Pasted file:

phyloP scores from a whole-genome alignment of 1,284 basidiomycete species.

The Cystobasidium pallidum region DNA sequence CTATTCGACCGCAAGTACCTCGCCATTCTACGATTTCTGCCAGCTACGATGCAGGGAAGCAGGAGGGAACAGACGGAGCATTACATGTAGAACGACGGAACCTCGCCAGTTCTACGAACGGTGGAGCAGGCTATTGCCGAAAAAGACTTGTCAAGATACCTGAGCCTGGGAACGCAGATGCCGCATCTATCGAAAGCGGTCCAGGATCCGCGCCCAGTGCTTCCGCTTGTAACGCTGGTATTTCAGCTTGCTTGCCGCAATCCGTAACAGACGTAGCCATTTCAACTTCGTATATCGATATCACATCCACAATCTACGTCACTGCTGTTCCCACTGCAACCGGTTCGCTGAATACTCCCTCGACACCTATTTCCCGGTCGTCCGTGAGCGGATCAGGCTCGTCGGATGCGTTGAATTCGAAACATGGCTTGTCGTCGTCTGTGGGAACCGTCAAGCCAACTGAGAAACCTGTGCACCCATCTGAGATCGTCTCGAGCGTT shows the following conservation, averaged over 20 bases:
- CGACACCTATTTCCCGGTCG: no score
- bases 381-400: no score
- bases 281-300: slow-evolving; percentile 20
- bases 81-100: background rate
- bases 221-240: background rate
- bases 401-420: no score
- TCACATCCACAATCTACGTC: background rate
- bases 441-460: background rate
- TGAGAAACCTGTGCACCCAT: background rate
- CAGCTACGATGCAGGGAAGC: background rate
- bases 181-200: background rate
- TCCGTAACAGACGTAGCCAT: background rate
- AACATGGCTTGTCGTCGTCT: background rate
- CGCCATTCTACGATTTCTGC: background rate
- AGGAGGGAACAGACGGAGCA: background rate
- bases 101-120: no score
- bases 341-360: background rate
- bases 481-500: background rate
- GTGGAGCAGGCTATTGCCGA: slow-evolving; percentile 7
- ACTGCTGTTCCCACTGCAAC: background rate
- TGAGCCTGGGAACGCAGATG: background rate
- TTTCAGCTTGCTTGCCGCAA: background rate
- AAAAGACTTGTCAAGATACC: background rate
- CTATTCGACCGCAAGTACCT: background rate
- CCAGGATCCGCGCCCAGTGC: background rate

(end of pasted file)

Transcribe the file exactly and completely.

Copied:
phyloP scores from a whole-genome alignment of 1,284 basidiomycete species.

The Cystobasidium pallidum region DNA sequence CTATTCGACCGCAAGTACCTCGCCATTCTACGATTTCTGCCAGCTACGATGCAGGGAAGCAGGAGGGAACAGACGGAGCATTACATGTAGAACGACGGAACCTCGCCAGTTCTACGAACGGTGGAGCAGGCTATTGCCGAAAAAGACTTGTCAAGATACCTGAGCCTGGGAACGCAGATGCCGCATCTATCGAAAGCGGTCCAGGATCCGCGCCCAGTGCTTCCGCTTGTAACGCTGGTATTTCAGCTTGCTTGCCGCAATCCGTAACAGACGTAGCCATTTCAACTTCGTATATCGATATCACATCCACAATCTACGTCACTGCTGTTCCCACTGCAACCGGTTCGCTGAATACTCCCTCGACACCTATTTCCCGGTCGTCCGTGAGCGGATCAGGCTCGTCGGATGCGTTGAATTCGAAACATGGCTTGTCGTCGTCTGTGGGAACCGTCAAGCCAACTGAGAAACCTGTGCACCCATCTGAGATCGTCTCGAGCGTT shows the following conservation, averaged over 20 bases:
- CGACACCTATTTCCCGGTCG: no score
- bases 381-400: no score
- bases 281-300: slow-evolving; percentile 20
- bases 81-100: background rate
- bases 221-240: background rate
- bases 401-420: no score
- TCACATCCACAATCTACGTC: background rate
- bases 441-460: background rate
- TGAGAAACCTGTGCACCCAT: background rate
- CAGCTACGATGCAGGGAAGC: background rate
- bases 181-200: background rate
- TCCGTAACAGACGTAGCCAT: background rate
- AACATGGCTTGTCGTCGTCT: background rate
- CGCCATTCTACGATTTCTGC: background rate
- AGGAGGGAACAGACGGAGCA: background rate
- bases 101-120: no score
- bases 341-360: background rate
- bases 481-500: background rate
- GTGGAGCAGGCTATTGCCGA: slow-evolving; percentile 7
- ACTGCTGTTCCCACTGCAAC: background rate
- TGAGCCTGGGAACGCAGATG: background rate
- TTTCAGCTTGCTTGCCGCAA: background rate
- AAAAGACTTGTCAAGATACC: background rate
- CTATTCGACCGCAAGTACCT: background rate
- CCAGGATCCGCGCCCAGTGC: background rate